Human bladder cancer cells (T24, 5637) used in this experiment and SV-HUC-1 cells were purchased from the Institute of Cell Research, Chinese Academic of Sciences, Shanghai, China. The T24 cells were maintained in DMEM (Invirtogen, Carlsbad, CA, USA) plus 1% antibiotics (100U/ml penicillin and100 μg/ml streptomycin sulfates) and 10% fetal bovine serum (FBS) at 37°C with an atmosphere of 5% CO2 in incubator. The 5637 cells were cultured in RPMI-1640 (1640) media provided with 10% FBS and 1% antibiotics in incubator (37°C, 5% CO2). The SV-HUC-1 cells were maintained in F12K medium (Invirtogen, Carlsbad, CA, USA) plus 1% antibiotics (100U/ml penicillin and100 μg/ml streptomycin sulfates) and 10% fetal bovine serum (FBS) at 37°C with an atmosphere of 5% CO2 in incubator.

Patient samples

Thirty-two patients diagnosed with bladder cancer were included in this study. Bladder cancer tissues and matched para-cancer tissues were resected and then snap-frozen in liquid nitrogen quickly. Written formal approval was also acquired from all the patients. This research was admitted by the Institutional Review Board of Shenzhen Second People’s Hospital.

Creation of synthetic tetracycline-inducible shRNA vectors targeting PVT1

The sequences of the related tetracycline-inducible shRNA targeting PVT1 and the negative control were designed and inserted into plasmid vector PEV-Lv208 which was brought from FulenGen firm, Guangzhou, China. The tetracycline-inducible shRNA was generated with CAGCCATCATGATGGTACT.

Transfection of cell lines

T24 and 5637 cells were transiently transfected with specific siRNA oligonucleotides, PVT1 siRNA, according to a previous study [28]. We chose the sequence, ‘CAGCCATCATGATGGTACT’, for further study. Non-specific siRNA (si-NC) and si-PVT1 were purchased from GenePharma, Suzhou, China. Bladder cancer cells were seeded in six-well plates and get 30–50% confluence before transfection. Cells were transiently transfected with si-PVT1 (100 nM) and si-NC (100 nM) by using Lipofectamine 2000 Transfection Reagent (Invitrogen, Carlsbad, CA, USA) according to the manufacturer’s protocol. Plasmid Midiprep kits (Promega, Madison, USA) were used to get the plasmid vectors (PVT1 shRNA, NC shRNA) for transfection.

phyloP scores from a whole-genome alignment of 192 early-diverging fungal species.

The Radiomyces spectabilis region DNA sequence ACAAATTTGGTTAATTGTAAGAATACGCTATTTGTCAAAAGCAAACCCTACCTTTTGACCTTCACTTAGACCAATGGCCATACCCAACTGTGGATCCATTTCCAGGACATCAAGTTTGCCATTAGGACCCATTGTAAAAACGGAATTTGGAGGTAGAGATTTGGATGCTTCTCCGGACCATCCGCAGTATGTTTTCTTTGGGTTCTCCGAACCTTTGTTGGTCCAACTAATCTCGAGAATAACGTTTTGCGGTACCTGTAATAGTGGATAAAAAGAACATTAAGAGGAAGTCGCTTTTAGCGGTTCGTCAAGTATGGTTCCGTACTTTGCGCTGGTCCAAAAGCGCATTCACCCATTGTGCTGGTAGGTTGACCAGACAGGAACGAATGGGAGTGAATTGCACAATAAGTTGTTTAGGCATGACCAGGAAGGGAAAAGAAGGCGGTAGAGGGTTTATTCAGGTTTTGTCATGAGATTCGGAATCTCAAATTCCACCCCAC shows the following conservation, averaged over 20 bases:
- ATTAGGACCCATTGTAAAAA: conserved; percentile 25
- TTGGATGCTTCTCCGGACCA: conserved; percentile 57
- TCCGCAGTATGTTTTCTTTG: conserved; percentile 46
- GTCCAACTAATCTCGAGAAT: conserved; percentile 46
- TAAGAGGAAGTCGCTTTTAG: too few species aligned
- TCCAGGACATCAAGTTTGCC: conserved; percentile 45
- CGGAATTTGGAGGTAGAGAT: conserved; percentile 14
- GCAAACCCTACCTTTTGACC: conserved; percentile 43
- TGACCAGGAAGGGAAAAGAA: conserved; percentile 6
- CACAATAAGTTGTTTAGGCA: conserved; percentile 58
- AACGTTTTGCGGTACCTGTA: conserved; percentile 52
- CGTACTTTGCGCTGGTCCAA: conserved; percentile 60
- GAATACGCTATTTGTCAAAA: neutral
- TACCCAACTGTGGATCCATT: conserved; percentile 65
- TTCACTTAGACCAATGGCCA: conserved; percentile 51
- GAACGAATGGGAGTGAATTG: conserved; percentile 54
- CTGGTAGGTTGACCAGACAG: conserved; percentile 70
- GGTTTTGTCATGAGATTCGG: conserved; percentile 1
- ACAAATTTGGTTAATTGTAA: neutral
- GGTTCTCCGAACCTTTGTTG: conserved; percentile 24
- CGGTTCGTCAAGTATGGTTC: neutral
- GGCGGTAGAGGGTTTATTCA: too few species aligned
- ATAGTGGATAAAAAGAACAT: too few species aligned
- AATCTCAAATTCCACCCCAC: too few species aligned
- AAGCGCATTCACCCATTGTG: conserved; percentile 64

RNA extraction and qRT-PCR analysis

The TRIzol reagent (Invitrogen, Grand Island, NY, USA) were used to extract total RNA from tissues or cells after transfection according to the manufacturer’s instructions. Total RNA was transformed to cDNA by utilizing PrimeScript RT Reagent Kit with gDNA Eraser (Takara, Dalian, China). The primer sequences were shown: PVT1 primers [22] forward:5′-GCCCCTTCTATGGGAATCACTA-3′, reverse: 5′-GGGGCAGAGATGAAATCGTAAT-3′; GAPDH primers forward: 5′-CGCTCTCTGCTCCTCCTGTTC-3′, reverse: 5′–ATCCGTTGACTCCGACCT TCAC-3′. A standard SYBR Green PCR kit (Takara, Dalian, China) was used for quantitative PCR (qPCR) and qPCR was executed in a final reaction volume of 20 μl according to the manufacturer’s instructions. GAPDH was used as the internal control and the data were normalized to the expression of GAPDH. The reactions were carried out on an ABI PRISM 7500 Fluorescent Quantitative PCR System (Applied Biosystems, Foster City, CA, USA) in triplicate. The results were analyzed by calculating the relative amount of PVT1 using the comparative ΔCt method. All experiments were carried out at least three repetitions.